<img height="1" width="1" style="display:none" src="https://www.facebook.com/tr?id=280235315724709&amp;ev=PageView&amp;noscript=1">

A 3-Step Guide to Stomaching Feedback


Caleb Roenigk // cc by 2.0 //


My manager, a leader committed to learning ("the master skill") has asked me to give her feedback. Great! Who doesn't like being invited to give feedback? At FlashPoint we are all about the importance of feedback as a key element in the process of leadership development. I start to think through any helpful feedback I might provide . . . until it occurs to me: this might be an opportunity to be on the receiving end of feedback. Would I be so brave to request feedback?

At my stage of life (context: the Fonz was the Teen Beat cover boy in my era), I must admit: I am kind of tired of the whole growing thing. I’ve been through self-awareness stages—whole decades have been immersed in self-exploration and self-scrutiny in the pursuit of self-improvement. Honestly, I am kind of over it, thinking deep-down I’ve learned all there is to know about myself; and, I am acutely aware of things I need to improve about myself. So do I really want to open myself up for more?

The answer is, yes. Even deeper-down than the mistaken perception that I've already learned enough is rooted the conviction that growth has no expiration date. I will always, as long as I value continued growth, have undesirable habits I'm willing to change. 

So, to prepare myself (and you) for receiving feedback, here is a 3-step guide to receiving feedback, from a Psychology Today articleI found to prepare me for feedback time with my boss. 

  1. Don't react to the initial sting of negative feedback. (This is particularly difficult for those of us who might be a bit on the sensitive side!) Dr. Lickerman says, the sting will fade and that the best initial response upon hearing "negative" or constructive feedback is silence.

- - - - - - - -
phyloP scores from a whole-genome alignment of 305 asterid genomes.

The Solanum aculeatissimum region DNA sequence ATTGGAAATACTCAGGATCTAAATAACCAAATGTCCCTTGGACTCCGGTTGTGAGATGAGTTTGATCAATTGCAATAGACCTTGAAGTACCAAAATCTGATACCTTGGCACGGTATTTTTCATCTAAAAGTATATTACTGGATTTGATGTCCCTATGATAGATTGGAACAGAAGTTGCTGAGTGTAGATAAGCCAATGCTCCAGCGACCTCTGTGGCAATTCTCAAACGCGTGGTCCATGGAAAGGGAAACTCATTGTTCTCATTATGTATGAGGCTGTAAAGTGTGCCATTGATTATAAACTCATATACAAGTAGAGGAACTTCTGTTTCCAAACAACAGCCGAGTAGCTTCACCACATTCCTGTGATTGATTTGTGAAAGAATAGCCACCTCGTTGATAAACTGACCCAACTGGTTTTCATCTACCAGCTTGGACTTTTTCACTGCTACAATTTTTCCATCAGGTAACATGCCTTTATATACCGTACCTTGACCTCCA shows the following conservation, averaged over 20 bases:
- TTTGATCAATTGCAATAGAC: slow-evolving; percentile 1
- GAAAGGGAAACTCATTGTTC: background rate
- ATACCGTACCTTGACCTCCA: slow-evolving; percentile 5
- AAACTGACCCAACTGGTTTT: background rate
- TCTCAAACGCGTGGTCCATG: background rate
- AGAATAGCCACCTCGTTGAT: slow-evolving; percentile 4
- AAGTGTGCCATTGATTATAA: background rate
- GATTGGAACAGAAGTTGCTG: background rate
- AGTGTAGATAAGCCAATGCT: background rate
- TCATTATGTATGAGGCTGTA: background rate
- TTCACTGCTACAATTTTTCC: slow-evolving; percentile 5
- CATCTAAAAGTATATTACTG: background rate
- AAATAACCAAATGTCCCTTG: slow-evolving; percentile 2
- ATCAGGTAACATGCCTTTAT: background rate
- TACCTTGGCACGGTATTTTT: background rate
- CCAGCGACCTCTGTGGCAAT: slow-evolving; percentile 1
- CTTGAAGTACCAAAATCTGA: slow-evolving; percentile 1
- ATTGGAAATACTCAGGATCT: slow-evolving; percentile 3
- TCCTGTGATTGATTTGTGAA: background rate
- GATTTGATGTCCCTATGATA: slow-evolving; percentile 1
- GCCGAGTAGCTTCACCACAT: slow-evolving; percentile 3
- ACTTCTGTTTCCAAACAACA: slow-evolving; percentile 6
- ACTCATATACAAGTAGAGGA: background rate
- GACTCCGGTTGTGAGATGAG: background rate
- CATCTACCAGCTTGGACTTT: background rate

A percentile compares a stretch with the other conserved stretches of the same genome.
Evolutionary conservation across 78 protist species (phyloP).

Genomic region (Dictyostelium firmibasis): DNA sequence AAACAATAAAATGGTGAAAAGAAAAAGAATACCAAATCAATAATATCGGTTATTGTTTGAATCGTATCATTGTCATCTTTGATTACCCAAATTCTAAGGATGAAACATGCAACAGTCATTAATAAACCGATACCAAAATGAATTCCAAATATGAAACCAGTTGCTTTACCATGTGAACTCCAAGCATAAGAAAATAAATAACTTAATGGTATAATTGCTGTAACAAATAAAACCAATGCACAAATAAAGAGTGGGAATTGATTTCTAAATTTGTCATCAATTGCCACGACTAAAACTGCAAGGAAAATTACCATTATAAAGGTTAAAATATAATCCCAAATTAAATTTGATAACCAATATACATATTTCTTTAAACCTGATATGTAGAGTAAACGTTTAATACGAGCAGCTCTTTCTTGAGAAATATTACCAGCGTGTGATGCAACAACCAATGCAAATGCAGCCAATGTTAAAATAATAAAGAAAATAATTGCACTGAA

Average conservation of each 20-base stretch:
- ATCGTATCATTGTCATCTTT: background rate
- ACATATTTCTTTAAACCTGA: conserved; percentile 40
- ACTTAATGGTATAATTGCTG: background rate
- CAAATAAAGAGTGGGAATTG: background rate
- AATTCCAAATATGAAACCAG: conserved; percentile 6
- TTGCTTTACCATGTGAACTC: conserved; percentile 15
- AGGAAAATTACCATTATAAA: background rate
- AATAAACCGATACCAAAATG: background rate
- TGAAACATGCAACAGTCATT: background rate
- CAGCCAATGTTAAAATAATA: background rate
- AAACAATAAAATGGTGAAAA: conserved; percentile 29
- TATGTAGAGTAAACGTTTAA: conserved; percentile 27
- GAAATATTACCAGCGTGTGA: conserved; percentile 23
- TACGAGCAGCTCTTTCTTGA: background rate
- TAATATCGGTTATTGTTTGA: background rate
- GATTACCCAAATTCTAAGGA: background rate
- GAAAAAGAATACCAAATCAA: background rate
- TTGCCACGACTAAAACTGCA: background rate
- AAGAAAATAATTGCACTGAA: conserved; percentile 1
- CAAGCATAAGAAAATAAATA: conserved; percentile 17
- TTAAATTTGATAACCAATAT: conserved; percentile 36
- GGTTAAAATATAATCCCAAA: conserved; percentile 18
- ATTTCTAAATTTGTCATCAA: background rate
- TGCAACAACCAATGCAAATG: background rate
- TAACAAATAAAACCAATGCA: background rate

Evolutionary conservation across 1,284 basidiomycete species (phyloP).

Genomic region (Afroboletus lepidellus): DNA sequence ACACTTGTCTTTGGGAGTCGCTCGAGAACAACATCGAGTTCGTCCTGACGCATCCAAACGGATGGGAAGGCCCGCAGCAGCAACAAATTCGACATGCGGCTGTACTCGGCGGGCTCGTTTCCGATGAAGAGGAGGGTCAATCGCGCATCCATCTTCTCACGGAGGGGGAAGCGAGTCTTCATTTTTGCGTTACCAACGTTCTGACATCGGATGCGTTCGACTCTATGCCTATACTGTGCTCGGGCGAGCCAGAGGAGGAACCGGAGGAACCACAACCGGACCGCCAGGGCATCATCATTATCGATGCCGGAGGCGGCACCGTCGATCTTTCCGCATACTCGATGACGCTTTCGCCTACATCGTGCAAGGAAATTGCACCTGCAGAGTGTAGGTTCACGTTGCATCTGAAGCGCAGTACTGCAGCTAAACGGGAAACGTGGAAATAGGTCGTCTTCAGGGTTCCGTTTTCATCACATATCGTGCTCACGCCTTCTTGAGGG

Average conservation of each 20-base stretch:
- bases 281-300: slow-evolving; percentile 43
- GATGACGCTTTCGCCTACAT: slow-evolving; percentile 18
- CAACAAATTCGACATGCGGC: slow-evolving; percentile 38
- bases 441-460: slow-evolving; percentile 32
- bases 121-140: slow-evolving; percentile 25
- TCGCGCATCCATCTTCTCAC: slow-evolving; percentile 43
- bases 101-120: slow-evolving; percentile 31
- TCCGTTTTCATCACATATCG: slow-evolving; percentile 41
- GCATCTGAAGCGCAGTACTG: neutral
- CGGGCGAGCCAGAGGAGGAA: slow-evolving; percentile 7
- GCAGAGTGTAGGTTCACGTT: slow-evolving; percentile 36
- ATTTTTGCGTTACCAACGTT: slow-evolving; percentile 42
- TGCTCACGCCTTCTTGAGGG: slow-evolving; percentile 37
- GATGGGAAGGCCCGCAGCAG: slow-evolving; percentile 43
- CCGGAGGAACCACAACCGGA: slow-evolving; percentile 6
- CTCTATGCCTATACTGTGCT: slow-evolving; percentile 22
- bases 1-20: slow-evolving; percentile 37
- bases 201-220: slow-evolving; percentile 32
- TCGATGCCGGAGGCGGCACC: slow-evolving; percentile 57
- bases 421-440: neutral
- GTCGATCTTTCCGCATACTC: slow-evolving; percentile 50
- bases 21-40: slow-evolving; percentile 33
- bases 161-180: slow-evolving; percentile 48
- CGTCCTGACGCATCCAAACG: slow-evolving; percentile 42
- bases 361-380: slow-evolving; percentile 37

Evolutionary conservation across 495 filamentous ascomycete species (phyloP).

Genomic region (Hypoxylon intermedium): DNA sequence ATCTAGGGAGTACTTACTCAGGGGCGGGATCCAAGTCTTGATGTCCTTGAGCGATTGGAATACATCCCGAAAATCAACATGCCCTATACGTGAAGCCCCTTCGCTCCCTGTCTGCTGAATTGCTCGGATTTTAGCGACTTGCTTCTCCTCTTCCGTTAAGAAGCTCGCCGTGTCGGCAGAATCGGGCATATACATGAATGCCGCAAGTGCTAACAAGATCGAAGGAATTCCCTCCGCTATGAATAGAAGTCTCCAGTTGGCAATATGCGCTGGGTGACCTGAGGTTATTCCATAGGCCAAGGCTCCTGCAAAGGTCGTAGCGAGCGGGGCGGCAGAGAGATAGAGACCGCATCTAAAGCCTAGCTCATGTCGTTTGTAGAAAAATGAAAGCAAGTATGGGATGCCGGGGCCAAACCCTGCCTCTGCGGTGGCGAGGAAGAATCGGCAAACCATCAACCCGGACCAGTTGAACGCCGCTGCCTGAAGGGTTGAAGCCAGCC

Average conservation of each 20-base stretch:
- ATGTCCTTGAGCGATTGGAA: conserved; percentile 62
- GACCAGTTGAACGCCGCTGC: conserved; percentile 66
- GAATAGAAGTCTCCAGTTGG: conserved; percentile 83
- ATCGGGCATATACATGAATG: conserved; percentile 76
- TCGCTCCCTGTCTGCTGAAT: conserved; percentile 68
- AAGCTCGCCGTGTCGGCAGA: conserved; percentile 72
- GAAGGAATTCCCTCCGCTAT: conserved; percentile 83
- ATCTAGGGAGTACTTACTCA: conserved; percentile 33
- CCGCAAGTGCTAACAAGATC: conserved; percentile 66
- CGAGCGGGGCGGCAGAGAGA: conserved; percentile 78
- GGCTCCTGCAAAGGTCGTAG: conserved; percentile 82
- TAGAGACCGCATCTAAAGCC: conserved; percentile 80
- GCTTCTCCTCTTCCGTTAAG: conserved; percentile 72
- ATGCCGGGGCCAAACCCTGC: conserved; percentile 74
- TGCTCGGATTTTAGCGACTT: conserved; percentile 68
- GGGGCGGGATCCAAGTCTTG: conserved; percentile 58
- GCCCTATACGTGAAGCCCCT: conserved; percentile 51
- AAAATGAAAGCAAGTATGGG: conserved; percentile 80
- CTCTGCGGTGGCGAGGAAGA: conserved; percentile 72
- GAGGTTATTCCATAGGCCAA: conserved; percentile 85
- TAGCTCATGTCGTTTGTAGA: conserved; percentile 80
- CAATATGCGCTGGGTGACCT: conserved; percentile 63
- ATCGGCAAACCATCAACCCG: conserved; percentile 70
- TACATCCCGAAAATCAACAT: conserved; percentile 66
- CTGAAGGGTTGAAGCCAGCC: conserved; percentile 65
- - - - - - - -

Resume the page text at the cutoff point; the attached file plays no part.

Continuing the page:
2. When you hear the feedback, approach it as though you've discovered the feedback yourself! This helps prevent your ego from drowning out good advice. So, "Beth, one thing I've noticed about you is that you shrink from feedback," and then my response would be, internally, "Hmmm . . . (striking chin) . . . ah yes! What a precious piece of insight that just came to me!" When you're approaching feedback this way, you give yourself time to sit with it objectively long enough to assess whether the advice is truly helpful or maybe off the mark. 
  3. Be open to feedback, but not too open. Don't take negative feedback personally. If you do, you might give too much power to the specific feedback, blow it out of proportion, and generalize to feel that everything you do is "bad." Always "consider the credentials of the person: it's up to you how much weight you give to the feedback, based on their backgrounds, knowledge, and reputation. But also remember to "embrace the notion that you can learn something from everyone." 

Feedback is hard, but it's the fuel humans need for growth. And growth is where it's at. 

Learn more about learning more and developing a growth mindset: download a sample chapter of Learning Leadership.

Beth Bates

Beth Bates Beth is a writer, editor, and leadership enthusiast.